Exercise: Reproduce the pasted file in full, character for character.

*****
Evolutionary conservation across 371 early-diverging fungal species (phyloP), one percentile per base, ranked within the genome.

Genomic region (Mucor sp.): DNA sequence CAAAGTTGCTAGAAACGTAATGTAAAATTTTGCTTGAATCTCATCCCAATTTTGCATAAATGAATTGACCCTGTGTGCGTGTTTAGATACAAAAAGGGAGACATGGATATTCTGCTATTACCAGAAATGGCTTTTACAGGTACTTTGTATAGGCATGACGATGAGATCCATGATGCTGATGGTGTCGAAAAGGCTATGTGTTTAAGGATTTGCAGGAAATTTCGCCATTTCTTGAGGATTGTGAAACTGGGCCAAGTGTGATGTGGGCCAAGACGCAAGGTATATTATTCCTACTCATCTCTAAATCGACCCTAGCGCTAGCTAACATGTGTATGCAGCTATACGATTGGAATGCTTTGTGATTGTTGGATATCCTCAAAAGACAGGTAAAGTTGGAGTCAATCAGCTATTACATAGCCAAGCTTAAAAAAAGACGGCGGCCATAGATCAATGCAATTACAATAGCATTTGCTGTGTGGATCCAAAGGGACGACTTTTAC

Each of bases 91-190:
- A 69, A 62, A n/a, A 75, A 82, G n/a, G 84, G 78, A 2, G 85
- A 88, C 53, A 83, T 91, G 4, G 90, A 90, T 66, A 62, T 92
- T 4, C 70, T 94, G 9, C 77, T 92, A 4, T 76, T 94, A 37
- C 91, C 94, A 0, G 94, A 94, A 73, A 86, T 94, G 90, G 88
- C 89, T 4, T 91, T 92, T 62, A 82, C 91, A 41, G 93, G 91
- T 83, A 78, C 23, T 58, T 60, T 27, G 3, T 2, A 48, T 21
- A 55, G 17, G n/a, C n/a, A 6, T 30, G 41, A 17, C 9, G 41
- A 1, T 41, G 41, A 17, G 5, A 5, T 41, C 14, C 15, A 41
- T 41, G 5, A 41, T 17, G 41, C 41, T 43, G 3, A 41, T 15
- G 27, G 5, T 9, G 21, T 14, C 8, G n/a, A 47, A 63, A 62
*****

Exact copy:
Evolutionary conservation across 371 early-diverging fungal species (phyloP), one percentile per base, ranked within the genome.

Genomic region (Mucor sp.): DNA sequence CAAAGTTGCTAGAAACGTAATGTAAAATTTTGCTTGAATCTCATCCCAATTTTGCATAAATGAATTGACCCTGTGTGCGTGTTTAGATACAAAAAGGGAGACATGGATATTCTGCTATTACCAGAAATGGCTTTTACAGGTACTTTGTATAGGCATGACGATGAGATCCATGATGCTGATGGTGTCGAAAAGGCTATGTGTTTAAGGATTTGCAGGAAATTTCGCCATTTCTTGAGGATTGTGAAACTGGGCCAAGTGTGATGTGGGCCAAGACGCAAGGTATATTATTCCTACTCATCTCTAAATCGACCCTAGCGCTAGCTAACATGTGTATGCAGCTATACGATTGGAATGCTTTGTGATTGTTGGATATCCTCAAAAGACAGGTAAAGTTGGAGTCAATCAGCTATTACATAGCCAAGCTTAAAAAAAGACGGCGGCCATAGATCAATGCAATTACAATAGCATTTGCTGTGTGGATCCAAAGGGACGACTTTTAC

Each of bases 91-190:
- A 69, A 62, A n/a, A 75, A 82, G n/a, G 84, G 78, A 2, G 85
- A 88, C 53, A 83, T 91, G 4, G 90, A 90, T 66, A 62, T 92
- T 4, C 70, T 94, G 9, C 77, T 92, A 4, T 76, T 94, A 37
- C 91, C 94, A 0, G 94, A 94, A 73, A 86, T 94, G 90, G 88
- C 89, T 4, T 91, T 92, T 62, A 82, C 91, A 41, G 93, G 91
- T 83, A 78, C 23, T 58, T 60, T 27, G 3, T 2, A 48, T 21
- A 55, G 17, G n/a, C n/a, A 6, T 30, G 41, A 17, C 9, G 41
- A 1, T 41, G 41, A 17, G 5, A 5, T 41, C 14, C 15, A 41
- T 41, G 5, A 41, T 17, G 41, C 41, T 43, G 3, A 41, T 15
- G 27, G 5, T 9, G 21, T 14, C 8, G n/a, A 47, A 63, A 62